Six Nations of Grand River Reclamation, Caledonia, 2006

On February 28, 2006, a group of Haudenosaunee Six Nations from the Grand River Territory protested the Caledonia construction site based on the claim that the development of the land by Henco Industries infringes on Six Nations territory ( 2006a). Henco Industries attempted to develop the subdivision of the Douglass Creek Estates on the disputed lands in Caledonia ( 2006b). The protest was for the reclamation of the land and for land rights of the Haudenosaunee (Canadian Press News Wire 2006).

The protests in Caledonia began with a small group of native protestors, including three chiefs from the Six Nations Confederacy who set up barricades (building a teepee, a wooden building, and setting up tents) to prevent the construction workers from entering the Douglass Creek Estates ( 2006b; Canadian Press News Wire 2006). This caused Henco Industries to obtain a court order on March 10; which ordered the protesters to leave the site by March 22. The protestors refused to leave and continued their occupation of the construction site ( 2006b). Tension increased, by March 28, a court order was made which stated that protestors would be charged for criminal and civil contempt if they do not end the occupation ( 2006b). On April 20, the Ontario Provincial Police raided the protestors and made arrests; however the protests by the natives continued. The continued occupation of the construction site escalated into traffic blockades by the natives which prevented entrance into Douglas Creek Estates, more confrontations between the police and protestors, and violent native and non-native confrontations ( 2006c). On June 23, the province of Ontario, under Premier Dalton McGuinty, bought out the Henco Industries investment on the disputed land in Caledonia for 12.3 million dollars ( 2006b). On October 31, after weeks of continue protest, which also got more violent, Premier McGuinty stated that the land claims are the sole responsibility of the federal government ( 2006b).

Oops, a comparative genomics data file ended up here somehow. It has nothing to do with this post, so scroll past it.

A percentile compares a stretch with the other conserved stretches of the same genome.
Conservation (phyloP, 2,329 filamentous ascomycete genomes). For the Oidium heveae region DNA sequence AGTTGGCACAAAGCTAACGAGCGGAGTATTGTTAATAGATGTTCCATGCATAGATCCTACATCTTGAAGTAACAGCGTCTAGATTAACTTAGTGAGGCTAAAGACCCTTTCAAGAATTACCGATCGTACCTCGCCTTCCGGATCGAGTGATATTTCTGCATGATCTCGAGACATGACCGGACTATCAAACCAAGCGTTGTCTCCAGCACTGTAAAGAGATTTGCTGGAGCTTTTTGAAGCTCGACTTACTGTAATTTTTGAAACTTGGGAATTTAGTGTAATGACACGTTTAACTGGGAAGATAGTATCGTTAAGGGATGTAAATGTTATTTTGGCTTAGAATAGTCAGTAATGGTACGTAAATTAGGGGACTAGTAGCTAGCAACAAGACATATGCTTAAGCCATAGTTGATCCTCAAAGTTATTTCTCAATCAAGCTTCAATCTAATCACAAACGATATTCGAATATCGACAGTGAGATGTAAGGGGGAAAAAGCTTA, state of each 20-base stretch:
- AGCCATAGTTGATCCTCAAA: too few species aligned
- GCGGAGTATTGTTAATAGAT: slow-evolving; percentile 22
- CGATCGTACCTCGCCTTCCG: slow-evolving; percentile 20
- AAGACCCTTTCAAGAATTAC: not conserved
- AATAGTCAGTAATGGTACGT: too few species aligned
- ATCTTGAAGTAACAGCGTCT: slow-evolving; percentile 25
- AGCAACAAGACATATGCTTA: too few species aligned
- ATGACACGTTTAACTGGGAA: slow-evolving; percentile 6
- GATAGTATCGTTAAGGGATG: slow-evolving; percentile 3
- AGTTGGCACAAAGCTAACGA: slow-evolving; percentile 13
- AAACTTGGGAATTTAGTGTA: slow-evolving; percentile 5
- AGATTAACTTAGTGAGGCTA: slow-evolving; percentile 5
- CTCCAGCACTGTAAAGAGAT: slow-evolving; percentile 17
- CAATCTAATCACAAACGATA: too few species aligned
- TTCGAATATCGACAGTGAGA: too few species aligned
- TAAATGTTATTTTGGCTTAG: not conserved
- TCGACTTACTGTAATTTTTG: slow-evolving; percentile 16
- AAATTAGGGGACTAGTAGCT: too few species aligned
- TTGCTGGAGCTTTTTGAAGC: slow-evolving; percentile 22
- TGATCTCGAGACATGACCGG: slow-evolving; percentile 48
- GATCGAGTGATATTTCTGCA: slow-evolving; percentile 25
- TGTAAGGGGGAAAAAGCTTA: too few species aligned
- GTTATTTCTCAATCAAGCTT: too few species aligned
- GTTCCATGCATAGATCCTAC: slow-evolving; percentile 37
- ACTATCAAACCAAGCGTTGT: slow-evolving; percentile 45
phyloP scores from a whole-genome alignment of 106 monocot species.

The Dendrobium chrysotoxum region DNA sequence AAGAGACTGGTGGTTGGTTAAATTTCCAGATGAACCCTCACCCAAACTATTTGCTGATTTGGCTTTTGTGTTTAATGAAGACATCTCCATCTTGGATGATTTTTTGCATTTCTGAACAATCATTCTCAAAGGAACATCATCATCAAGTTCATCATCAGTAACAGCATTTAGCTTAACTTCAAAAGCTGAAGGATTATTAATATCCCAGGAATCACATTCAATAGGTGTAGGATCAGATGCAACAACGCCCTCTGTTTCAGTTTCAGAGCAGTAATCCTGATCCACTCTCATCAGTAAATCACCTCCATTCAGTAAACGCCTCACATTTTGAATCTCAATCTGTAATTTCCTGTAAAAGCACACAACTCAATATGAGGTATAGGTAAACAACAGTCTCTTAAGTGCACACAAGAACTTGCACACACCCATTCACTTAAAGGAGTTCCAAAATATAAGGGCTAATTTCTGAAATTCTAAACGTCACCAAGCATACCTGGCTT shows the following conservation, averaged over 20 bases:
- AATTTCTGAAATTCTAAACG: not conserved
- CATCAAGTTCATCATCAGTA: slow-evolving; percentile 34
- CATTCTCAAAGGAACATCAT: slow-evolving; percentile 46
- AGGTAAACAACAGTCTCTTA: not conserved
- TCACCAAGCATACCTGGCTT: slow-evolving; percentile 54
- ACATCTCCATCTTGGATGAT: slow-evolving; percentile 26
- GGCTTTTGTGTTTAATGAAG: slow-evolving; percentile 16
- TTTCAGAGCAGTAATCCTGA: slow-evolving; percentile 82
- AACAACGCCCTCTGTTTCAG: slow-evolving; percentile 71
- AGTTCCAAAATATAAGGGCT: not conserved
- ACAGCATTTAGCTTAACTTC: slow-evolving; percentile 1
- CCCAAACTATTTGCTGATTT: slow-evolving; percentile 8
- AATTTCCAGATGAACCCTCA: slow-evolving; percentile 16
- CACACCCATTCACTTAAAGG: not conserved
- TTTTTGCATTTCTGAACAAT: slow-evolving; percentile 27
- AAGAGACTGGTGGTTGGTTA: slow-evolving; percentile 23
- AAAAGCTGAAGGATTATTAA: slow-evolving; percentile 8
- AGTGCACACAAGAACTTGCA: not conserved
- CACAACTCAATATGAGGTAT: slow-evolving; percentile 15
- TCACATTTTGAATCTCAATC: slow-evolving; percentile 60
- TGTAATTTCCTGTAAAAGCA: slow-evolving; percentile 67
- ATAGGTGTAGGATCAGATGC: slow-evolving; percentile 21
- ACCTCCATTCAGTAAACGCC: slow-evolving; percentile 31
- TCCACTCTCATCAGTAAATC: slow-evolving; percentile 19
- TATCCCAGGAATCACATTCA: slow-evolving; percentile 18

The main premise for the occupation of Caledonia was for the reclamation of the construction site because it was on land that was granted to the Haudenosaunee in the Haldimand Proclamation of 1784 (Hill 2009: 481). The Haldimand Proclamation of 1784, was constructed to keep the loyalty of the Haudenosaunee to the British Crown during the American Revolution by recognizing the settlement of Haudenosaunee along the Grand River; about 385 000 hectares  from north of Lake Ontario to Lake Erie ( 2006a). The Proclamation also proclaimed that the Crown would protect the land rights of the Haudenosaunee in the Grand River Territory (Hill 2009: 483). Henco Industries claimed that the Haldimand Proclamation was purely a license for the Haudenosaunee to occupy and settle on the lands but the Crown had legal title to the land ( 2006a). The Haudenosaunee state that the land in dispute was never legally relinquished to the Crown to sell (Hill 2009: 485).

The Six Nations protestors want to reclaim land that was granted to them over two hundred years ago. They claim the land was never formally relinquished to non-Natives and that the governments and corporations should respect their Six Nations sovereignty and land treaties (Hill 2009: 485).


Canadian Press News Wire. 2006. “Native Protestors Occupy Land They Say Encroaches on Six Nations Confederacy.” Canadian Press News Wire. February 26.  Retrieved October 11, 2012 ( 2006a. “In Depth: Caledonia Land Claim: Historical Timeline.” November 1.  Retrieved October 9, 2012 ( 2006b. “In Depth: Caledonia Land Claim: Timeline.” November 1.  Retrieved October 9, 2012 ( 2006c. “Tensions Flare as Caledonia Standoff Continues.”. May 23. Retrieved October 9, 2012 (

Hill, Susan M. 2009. “Conducting Haudenosaunee Historical Research from Home: Shadow of the Six  Nations Caledonia Reclamation.” The American Indian Quarterly, 33(4): 479-498. Retrieved October 9, 2012 (



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